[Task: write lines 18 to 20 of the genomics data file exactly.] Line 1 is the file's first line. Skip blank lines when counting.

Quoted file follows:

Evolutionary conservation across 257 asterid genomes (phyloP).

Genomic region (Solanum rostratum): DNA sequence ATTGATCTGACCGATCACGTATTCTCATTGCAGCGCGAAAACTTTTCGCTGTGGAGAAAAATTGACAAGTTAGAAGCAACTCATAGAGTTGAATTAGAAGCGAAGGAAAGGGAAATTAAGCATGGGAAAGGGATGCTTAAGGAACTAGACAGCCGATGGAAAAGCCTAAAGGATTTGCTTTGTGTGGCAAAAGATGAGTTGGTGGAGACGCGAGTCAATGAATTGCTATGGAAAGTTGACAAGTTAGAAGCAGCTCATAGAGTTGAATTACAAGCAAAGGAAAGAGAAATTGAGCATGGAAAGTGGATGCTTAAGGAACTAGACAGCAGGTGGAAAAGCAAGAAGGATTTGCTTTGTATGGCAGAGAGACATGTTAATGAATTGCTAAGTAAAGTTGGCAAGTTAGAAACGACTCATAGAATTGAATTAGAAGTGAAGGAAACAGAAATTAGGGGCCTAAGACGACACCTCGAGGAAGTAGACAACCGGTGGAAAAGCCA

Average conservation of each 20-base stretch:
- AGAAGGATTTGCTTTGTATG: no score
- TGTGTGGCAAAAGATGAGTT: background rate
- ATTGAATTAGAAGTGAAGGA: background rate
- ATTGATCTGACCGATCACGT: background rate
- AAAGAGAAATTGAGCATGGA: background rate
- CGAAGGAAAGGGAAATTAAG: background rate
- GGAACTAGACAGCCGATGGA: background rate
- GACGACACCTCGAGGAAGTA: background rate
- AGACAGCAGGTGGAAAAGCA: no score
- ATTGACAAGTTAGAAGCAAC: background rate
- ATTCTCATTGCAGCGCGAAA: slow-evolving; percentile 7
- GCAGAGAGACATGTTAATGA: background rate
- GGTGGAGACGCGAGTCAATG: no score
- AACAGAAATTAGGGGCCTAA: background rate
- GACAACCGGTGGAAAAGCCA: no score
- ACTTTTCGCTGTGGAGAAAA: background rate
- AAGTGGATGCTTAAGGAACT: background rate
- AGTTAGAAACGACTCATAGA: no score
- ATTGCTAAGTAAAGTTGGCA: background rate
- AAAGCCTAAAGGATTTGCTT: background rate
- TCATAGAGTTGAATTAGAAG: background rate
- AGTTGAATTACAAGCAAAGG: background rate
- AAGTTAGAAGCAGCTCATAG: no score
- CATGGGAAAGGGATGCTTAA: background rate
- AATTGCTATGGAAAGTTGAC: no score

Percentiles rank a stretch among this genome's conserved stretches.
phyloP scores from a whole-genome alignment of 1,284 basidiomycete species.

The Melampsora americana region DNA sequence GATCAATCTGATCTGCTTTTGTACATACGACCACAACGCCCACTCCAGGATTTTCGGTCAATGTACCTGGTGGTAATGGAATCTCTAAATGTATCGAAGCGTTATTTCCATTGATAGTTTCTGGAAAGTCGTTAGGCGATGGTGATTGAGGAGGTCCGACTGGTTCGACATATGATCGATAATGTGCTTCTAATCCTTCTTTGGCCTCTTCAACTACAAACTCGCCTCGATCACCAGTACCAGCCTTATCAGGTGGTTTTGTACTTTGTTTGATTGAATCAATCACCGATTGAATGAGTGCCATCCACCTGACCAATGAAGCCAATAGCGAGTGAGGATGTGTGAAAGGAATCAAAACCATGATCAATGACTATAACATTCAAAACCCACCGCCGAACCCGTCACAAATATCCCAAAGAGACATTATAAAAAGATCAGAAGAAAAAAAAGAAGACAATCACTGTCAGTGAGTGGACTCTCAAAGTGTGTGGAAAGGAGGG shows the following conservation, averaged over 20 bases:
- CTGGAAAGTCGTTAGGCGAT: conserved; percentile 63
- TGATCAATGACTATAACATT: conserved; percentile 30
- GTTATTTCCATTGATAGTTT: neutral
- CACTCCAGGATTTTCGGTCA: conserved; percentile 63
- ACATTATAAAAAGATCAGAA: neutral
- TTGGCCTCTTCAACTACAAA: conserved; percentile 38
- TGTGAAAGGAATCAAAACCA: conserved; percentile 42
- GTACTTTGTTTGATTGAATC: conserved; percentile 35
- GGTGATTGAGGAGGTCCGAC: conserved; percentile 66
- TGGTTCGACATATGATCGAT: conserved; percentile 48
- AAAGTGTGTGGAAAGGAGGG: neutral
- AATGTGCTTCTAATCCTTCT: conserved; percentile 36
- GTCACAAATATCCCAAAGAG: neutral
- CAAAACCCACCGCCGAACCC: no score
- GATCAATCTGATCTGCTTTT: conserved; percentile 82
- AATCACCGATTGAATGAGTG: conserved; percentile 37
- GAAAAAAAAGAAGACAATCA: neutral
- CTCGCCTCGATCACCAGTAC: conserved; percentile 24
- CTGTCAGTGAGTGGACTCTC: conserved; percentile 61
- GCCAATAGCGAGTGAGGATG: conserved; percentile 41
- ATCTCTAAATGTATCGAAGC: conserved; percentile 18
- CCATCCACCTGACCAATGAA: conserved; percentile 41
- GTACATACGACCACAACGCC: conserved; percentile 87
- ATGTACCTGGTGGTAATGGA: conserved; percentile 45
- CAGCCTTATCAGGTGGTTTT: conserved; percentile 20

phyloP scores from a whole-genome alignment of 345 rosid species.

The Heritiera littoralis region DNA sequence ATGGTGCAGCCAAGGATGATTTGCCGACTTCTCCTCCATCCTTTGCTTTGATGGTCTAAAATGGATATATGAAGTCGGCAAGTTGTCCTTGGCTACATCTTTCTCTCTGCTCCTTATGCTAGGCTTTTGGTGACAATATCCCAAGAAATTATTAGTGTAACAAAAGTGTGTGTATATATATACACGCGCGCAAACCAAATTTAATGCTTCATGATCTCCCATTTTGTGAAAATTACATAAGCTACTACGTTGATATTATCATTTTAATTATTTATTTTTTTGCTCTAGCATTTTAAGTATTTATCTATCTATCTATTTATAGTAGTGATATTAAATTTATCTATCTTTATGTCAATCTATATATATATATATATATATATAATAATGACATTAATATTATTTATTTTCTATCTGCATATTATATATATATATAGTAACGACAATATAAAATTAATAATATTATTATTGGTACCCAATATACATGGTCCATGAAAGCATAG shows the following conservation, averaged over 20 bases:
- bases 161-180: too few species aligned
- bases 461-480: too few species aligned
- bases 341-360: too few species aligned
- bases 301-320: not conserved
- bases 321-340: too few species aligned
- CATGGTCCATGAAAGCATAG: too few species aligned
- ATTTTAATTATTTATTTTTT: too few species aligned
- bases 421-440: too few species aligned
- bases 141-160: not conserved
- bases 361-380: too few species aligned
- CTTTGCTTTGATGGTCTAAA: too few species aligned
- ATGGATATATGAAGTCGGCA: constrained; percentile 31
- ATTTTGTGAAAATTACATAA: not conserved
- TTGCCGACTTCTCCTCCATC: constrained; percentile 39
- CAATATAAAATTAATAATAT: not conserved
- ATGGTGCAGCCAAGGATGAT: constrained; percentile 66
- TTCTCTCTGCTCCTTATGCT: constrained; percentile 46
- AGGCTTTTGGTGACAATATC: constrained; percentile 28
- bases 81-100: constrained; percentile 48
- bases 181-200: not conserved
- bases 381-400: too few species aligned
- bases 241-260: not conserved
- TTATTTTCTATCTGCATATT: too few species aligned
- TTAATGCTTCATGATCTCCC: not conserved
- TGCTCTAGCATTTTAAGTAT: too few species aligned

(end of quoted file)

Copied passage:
- GACAACCGGTGGAAAAGCCA: no score
- ACTTTTCGCTGTGGAGAAAA: background rate
- AAGTGGATGCTTAAGGAACT: background rate